Why We Need More “White Privilege”

When Apple Music sug­gested I listen to Mackl­emore’s new song, I ex­pected something fun and upbeat. While I knew he wouldn’t be rapping about money, sex, or drug use, I fig­ured he’d be celebrating something usually looked down on by the hip-hop community—whether it was wearing used clothing, driving old cars and mopeds, or being gay.

What I did not expect was a con­fused and introspective song about race and culture. As soon as the tone of the song became apparent, I tuned out my husband’s talking (much to his annoyance) and listened to the lyrics.

“White Privilege II” is a song about confusion. As a rap artist, Macklemore connects with the black community and their current struggle for social justice. However, as a white man he feels like an outsider—a man who never has, and never will, deal with the consequences of actually being black. When he calls out Elvis Presley, Miley Cyrus, and Iggy Azalea, he is not pointing a finger at who to blame, but telling himself that he is no differ­ent than them: born with white priv­ilege but benefiting from black culture.

At the end of the nearly 9-minute song, I paused, thought for a second, and declared, “I love it.”

Did I love it because I, as a woman of mixed race, feel culturally conflicted? No. Did I love it because I am deeply involved in racial issues? Again, no.

I loved it because it does what too many songs fail to do.

It said something important.

Culture influences music and mu­sic influences culture. This is inarguably true. But this two-way street is not even. Music has a stronger influ­ence on culture simply because it has a much larger reach than any one cultural trend. If the residents of a trendy neighborhood suddenly start wearing clothes from the Goodwill, it is unlikely that the rest of the country will follow suit unless a #1 song about thrift-shopping hits the airwaves.

But this megaphone possessed by the music industry has generally not been put to good use. The standard song—be it pop, country, hip-hop, or rock—talks about relationships, mon­ey, partying, and other fairly non-controversial topics. This is likely due to the pressure put on artists from music executives trying to sell as many albums as possible by offending the least amount of people as possible. This unwanted pressure is apparent in songs like “Love Song” by Sara Ba­reilles, in which she responds to execs requesting a love song, and the lesser known “Y’all Want a Single” by Korn, in which they blast executives for forcing the band to create manufactured, cookie-cutter songs and then blaming them when they turn out to be unpopular.

While there are some artists that are purposefully shocking precisely because they want to stir up contro­versy and sell more albums (think Marilyn Manson), it is generally the other way around. A glance at the top 10 songs in the nation right now is a testament to the music industry’s man­tra of “tread lightly.” Songs by Justin Bieber, Adele, the Chainsmokers, Selena Gomez, and Rihanna are about relationships. There’s a song about childhood nostalgia by Twenty One Pilots, yet another party song by Flo Rida, and a song by Alessia Cara about not wanting to be at a party. Partying and relationships are the music indus­try’s bread and butter.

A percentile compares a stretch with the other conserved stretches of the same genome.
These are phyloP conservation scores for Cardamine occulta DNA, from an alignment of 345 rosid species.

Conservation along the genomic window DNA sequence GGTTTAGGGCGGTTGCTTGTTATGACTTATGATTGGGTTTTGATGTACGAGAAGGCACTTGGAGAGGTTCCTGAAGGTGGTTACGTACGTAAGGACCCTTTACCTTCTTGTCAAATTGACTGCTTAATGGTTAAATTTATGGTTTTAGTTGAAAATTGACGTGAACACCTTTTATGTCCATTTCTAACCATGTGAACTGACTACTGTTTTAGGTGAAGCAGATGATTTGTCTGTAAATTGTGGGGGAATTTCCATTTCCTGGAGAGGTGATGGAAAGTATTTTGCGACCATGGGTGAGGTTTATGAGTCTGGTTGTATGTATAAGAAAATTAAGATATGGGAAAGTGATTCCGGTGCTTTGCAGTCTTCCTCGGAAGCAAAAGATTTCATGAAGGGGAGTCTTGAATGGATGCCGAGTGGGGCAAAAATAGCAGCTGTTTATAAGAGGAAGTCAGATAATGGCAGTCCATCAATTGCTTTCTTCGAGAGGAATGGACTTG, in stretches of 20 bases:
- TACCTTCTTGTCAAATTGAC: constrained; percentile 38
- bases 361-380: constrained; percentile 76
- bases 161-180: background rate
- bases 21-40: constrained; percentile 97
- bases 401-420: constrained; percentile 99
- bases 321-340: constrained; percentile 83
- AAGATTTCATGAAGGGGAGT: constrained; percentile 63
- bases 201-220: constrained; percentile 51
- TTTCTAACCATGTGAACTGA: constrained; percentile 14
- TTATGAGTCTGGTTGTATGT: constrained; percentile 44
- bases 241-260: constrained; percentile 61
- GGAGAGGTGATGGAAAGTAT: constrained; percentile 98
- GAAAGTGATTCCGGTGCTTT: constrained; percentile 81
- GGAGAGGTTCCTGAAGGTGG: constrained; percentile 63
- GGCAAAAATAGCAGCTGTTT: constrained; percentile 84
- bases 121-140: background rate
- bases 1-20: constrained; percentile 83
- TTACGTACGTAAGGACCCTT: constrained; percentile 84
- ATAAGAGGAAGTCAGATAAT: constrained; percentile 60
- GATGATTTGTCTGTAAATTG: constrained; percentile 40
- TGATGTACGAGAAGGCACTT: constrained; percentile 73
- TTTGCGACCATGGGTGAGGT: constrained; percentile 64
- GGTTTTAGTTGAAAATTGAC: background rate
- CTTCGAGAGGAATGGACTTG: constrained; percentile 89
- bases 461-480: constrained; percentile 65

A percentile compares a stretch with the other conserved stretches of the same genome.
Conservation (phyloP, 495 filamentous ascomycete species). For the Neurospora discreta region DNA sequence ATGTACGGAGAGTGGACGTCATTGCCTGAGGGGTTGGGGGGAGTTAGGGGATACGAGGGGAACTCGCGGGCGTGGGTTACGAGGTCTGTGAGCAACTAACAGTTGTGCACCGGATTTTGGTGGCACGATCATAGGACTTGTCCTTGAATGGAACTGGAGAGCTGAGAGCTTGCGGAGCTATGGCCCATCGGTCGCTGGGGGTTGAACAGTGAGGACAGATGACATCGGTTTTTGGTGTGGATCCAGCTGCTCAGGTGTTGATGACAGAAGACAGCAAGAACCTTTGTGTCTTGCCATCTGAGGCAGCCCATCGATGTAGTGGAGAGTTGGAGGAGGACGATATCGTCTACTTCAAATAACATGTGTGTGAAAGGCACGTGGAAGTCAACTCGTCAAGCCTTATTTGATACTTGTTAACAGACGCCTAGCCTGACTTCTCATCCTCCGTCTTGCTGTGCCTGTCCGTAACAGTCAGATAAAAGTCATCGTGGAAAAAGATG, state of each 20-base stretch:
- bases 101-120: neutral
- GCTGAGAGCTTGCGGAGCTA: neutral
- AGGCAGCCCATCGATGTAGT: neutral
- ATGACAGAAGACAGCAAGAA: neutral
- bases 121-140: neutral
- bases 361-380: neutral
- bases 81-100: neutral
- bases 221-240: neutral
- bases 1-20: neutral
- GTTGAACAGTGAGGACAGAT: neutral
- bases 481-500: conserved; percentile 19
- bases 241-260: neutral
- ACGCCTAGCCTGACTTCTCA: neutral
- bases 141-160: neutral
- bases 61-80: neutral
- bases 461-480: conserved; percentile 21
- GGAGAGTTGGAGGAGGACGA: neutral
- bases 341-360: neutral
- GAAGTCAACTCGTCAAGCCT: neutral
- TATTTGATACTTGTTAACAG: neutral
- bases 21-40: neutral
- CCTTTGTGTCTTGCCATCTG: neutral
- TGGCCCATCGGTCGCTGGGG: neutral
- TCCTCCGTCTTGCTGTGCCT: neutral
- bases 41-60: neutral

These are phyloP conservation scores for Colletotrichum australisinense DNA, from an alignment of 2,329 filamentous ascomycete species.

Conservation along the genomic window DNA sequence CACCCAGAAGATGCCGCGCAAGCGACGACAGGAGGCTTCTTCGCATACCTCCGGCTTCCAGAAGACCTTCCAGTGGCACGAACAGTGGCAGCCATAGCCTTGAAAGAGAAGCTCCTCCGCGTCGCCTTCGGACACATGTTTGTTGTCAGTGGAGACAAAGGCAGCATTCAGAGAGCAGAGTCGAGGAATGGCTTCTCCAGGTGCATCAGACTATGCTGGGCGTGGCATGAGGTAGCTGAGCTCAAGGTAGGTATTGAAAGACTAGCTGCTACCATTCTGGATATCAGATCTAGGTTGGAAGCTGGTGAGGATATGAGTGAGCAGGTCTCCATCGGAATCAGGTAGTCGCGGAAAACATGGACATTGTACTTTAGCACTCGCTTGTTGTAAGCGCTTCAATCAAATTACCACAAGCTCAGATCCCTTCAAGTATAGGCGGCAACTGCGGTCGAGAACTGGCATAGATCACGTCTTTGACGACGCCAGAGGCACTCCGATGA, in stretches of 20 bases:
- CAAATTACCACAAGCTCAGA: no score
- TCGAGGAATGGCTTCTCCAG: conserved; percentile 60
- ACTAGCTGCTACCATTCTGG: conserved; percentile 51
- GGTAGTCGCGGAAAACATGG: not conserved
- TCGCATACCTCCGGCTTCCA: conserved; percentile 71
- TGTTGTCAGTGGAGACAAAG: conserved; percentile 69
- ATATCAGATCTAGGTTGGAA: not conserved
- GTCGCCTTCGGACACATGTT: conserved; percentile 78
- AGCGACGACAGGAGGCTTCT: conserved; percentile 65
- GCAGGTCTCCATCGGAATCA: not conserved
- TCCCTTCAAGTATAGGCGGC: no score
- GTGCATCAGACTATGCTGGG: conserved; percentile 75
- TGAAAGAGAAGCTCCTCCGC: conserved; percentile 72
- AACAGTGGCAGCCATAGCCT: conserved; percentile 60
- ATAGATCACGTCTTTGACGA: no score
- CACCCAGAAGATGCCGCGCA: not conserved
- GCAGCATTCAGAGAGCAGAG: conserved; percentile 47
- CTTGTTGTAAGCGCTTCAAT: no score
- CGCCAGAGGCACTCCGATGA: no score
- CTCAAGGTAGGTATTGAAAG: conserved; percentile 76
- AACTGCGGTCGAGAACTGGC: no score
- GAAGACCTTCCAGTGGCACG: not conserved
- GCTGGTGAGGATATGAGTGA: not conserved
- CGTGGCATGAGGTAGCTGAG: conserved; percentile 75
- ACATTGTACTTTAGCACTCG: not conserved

When an artist does decide to ex­press an unconventional emotion however, it often turns out quite well. Think of Alanis Morissette’s angry bal­lad “You Oughta Know,” where she throws out the traditionally feminine ideals of unaffected poise and grace and instead embraces her resentment and bitterness. Think of Kanye West’s unassailable narcissism, which has kept his album sales consistently high despite President Obama calling him a “jackass.” Think of the Dixie Chicks’ response to the public backlash they received after coming out against George W. Bush—“Not Ready to Make Nice” won three Grammy awards. And Rage Against the Machine, the per­manently angry and unapologetically political rock group has sold over 16 million records worldwide.

People respond well to those they deem sincere. (One great example of this is the popularity of Donald Trump.) When people sense they are hearing truth, they gravitate towards it. But with truth comes controversy, which is something most music ex­ecutives are loathe to court. Neverthe­less, recording artists have an obliga­tion to elevate the issues they care about, simply because they have the ability to do so.

When celebrities get involved in social issues, the entire country takes notice. Oprah Winfrey, who started out as a talk-show host, was placed on TIME magazine’s list of the most in­fluential people on 10 separate occa­sions. Bono was named Political Jour­nal’s most politically effective celebrity of all time for his humanitar­ian work. Even Pamela Anderson, best known for her blonde hair and her big—you know—was awarded the Linda McCartney Memorial Award for her animal rights activism.

Macklemore long ago realized the power he possesses through sheer in­fluence. “White Privilege II” is a per­sonal reflection, a cultural critique, and a call to action. It is a matter of opinion whether one agrees with his message or not. But, to quote Spider­man’s Uncle Ben, “With great power comes great responsibility.” When you have the power to send a message, send a message that matters.